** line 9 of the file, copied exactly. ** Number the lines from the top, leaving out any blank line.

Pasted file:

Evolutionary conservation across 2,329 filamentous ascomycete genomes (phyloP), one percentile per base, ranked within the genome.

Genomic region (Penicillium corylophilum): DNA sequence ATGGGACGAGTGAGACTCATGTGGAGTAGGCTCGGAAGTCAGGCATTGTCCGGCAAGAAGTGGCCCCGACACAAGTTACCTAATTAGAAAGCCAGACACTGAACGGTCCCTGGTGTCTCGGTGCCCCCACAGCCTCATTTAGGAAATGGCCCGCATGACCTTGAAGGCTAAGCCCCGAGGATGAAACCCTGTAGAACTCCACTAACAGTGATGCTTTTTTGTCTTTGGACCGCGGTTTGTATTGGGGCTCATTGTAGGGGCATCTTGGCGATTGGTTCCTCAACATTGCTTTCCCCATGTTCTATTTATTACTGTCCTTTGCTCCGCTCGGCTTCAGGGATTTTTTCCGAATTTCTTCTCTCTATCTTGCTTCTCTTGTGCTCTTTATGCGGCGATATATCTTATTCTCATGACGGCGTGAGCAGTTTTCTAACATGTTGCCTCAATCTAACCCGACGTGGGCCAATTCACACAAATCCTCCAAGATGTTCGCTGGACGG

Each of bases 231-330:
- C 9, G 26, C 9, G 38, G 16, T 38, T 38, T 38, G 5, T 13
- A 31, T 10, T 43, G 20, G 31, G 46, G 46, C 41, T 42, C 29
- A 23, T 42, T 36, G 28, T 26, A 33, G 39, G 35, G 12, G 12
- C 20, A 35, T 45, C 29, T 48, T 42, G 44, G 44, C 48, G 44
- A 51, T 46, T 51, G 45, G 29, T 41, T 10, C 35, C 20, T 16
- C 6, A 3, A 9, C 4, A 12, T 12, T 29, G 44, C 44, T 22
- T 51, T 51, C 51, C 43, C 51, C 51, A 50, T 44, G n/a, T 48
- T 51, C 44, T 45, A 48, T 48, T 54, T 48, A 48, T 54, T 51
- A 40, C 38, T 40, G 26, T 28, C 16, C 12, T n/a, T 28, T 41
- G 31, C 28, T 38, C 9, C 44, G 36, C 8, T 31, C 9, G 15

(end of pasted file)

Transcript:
- C 6, A 3, A 9, C 4, A 12, T 12, T 29, G 44, C 44, T 22